The revenue of Spotify is expected to improve at a slower rate in 2018, as the music streaming site gears up for its public listing that is scheduled next week.
Yesterday, the technology company said that it expects that revenue to increase between 20 and 30 percent to as much as €5.3bn (£4.6bn) this year, a rate slower compared to the 39 percent rise that was recorded for 2017.
The comparative growth last year was boosted by the improved licensing deals with huge record companies. This year, Spotify will also experience the negative effects of foreign exchange rates, enduring a hit of a maximum of €300m.
Spotify is scheduled to list on the New York Stock Exchange next Tuesday. The current value of the company is estimated to be over $20bn (£14bn).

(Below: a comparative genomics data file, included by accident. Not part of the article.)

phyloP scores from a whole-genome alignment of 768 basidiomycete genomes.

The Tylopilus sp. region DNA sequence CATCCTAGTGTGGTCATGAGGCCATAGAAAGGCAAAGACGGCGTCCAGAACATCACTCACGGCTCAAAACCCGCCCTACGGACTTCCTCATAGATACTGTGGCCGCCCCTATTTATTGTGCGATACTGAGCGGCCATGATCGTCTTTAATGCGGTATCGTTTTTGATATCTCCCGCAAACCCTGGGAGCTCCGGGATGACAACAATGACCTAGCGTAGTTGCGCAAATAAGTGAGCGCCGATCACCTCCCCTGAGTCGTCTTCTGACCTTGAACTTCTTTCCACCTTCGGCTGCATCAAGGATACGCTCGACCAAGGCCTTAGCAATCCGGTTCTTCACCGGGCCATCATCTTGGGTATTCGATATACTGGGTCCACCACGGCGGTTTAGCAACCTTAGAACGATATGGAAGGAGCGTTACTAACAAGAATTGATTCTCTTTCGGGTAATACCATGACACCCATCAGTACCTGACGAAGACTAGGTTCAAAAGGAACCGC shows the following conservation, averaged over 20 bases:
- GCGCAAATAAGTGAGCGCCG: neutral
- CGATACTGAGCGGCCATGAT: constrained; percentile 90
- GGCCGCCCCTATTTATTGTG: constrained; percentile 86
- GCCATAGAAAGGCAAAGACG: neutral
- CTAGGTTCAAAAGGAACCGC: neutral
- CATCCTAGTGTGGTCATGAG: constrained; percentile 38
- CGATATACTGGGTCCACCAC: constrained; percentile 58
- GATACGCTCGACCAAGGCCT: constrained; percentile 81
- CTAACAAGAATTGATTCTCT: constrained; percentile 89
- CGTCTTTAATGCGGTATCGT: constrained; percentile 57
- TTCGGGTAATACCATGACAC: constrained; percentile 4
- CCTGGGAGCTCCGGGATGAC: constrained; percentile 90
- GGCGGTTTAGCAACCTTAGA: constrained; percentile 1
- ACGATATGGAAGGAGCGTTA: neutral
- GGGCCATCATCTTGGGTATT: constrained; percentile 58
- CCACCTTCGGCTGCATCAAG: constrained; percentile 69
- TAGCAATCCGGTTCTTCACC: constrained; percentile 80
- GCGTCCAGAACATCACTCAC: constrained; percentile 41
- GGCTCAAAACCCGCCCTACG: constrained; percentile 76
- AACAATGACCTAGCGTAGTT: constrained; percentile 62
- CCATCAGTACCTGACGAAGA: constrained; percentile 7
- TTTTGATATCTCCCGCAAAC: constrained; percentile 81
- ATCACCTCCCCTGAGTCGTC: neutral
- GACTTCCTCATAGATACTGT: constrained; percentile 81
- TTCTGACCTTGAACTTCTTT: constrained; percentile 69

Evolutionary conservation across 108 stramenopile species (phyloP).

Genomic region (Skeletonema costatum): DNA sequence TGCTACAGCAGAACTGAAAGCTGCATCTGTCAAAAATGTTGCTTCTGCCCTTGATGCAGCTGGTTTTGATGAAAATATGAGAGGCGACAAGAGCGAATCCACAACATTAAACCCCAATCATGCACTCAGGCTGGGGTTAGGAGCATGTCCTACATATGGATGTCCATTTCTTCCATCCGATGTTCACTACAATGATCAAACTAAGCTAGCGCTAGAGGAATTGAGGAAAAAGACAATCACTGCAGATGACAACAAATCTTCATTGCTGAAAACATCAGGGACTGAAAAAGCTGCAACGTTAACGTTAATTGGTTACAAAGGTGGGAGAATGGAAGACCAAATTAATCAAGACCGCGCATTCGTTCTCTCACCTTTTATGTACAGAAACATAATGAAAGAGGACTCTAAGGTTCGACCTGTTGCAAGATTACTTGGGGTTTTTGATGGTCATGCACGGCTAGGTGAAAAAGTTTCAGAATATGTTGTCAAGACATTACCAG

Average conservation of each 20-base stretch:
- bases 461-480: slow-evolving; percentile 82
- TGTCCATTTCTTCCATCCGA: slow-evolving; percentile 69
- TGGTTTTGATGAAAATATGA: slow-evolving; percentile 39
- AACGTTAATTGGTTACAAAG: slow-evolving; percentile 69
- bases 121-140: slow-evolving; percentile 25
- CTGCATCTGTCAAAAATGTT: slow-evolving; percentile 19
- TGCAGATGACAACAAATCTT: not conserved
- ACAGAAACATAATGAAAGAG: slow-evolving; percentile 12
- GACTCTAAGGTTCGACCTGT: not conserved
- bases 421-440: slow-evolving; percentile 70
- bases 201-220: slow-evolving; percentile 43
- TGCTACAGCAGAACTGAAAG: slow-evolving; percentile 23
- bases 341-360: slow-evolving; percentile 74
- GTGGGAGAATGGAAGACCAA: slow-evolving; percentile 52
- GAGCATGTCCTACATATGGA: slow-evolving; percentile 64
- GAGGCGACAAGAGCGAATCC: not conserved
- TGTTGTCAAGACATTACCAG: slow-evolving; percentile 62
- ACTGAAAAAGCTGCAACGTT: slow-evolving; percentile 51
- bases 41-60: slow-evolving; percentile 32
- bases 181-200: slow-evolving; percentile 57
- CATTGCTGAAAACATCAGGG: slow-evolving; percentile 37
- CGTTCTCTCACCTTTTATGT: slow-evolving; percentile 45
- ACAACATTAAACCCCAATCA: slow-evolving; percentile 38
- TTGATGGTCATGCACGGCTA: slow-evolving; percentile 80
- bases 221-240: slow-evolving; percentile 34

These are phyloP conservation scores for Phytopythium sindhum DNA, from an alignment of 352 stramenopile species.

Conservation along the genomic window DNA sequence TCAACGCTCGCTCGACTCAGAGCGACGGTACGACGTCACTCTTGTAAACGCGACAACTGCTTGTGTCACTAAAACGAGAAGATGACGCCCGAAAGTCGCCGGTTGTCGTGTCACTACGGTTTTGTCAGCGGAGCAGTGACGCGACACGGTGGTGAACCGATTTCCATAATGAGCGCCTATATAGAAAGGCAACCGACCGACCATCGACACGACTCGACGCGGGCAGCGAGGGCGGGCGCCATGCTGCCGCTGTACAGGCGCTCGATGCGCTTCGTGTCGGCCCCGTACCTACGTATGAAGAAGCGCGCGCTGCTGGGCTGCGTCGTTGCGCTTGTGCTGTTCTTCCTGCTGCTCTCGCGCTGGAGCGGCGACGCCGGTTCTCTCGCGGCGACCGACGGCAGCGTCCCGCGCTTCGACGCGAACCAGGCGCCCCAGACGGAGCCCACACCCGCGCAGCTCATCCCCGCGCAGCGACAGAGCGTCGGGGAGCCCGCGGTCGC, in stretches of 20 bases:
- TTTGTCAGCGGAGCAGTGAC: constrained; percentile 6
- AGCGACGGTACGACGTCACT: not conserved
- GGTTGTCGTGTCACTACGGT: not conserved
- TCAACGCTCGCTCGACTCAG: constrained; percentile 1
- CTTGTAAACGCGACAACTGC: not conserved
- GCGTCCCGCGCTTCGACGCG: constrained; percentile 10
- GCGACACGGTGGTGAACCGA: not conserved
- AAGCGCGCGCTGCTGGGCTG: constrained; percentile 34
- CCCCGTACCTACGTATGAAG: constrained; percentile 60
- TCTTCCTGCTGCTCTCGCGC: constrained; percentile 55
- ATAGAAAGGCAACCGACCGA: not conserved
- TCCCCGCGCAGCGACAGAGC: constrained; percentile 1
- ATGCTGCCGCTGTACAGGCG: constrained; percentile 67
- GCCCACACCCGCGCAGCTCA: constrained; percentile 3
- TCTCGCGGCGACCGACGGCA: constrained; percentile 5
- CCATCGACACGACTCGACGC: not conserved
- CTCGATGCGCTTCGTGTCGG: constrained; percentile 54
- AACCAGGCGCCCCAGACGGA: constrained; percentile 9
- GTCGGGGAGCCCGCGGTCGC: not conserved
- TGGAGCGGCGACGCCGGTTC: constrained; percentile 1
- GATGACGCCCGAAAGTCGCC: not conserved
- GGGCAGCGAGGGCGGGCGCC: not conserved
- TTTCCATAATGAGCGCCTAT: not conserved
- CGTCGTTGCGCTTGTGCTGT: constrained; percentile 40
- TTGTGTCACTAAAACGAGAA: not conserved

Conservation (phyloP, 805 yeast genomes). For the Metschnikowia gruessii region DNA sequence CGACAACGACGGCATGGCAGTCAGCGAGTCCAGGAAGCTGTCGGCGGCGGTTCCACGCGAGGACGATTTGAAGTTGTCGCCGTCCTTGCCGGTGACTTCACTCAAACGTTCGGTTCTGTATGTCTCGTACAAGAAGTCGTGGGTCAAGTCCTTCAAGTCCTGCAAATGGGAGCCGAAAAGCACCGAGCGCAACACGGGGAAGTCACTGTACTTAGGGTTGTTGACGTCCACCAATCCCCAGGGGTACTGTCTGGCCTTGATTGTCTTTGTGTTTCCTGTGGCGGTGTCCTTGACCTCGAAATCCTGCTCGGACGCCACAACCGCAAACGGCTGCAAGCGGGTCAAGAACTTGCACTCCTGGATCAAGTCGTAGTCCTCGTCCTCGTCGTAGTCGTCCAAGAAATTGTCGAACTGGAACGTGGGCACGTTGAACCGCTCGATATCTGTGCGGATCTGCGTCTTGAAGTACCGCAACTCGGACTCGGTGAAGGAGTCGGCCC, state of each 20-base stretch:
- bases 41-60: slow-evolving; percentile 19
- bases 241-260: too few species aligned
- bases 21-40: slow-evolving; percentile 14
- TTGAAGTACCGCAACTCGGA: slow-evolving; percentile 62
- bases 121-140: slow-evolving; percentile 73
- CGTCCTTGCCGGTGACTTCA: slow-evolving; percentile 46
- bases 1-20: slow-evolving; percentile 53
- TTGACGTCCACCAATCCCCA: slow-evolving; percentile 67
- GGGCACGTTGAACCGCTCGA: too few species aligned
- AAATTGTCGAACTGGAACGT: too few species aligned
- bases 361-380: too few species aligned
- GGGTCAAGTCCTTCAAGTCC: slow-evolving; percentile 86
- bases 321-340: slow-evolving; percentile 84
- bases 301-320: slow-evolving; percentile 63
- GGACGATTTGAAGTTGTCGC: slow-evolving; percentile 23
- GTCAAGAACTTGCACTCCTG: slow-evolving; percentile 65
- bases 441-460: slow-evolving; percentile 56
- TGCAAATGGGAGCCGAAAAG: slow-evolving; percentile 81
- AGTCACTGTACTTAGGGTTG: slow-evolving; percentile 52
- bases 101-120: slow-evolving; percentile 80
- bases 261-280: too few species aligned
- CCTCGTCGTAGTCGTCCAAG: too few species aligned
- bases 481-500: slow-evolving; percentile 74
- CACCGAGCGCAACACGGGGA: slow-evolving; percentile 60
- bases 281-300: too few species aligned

Spotify is based in Sweden. The company will aim to increase $1bn in its float. The cost of the direct listing will be a maximum of €40m, which will be expensed during the second quarter and contribute to the annual loss of the company of between €230m and €330m.
The debut of the company on the stock market will differ from the typical format, as the firm will not issue any new shares. The process is known as a direct listing. It means that the company and its employees or investors can sell any shares that they own to the public.
The shares will not be backed by underwriters, meaning that the price could possibly be volatile during the initial stages.
The said update also predicted that the monthly active users of Spotify would increase to more than 200 million in 2018, while even more people are anticipated to sign up to be premium subscribers with a rise of at least 30 percent.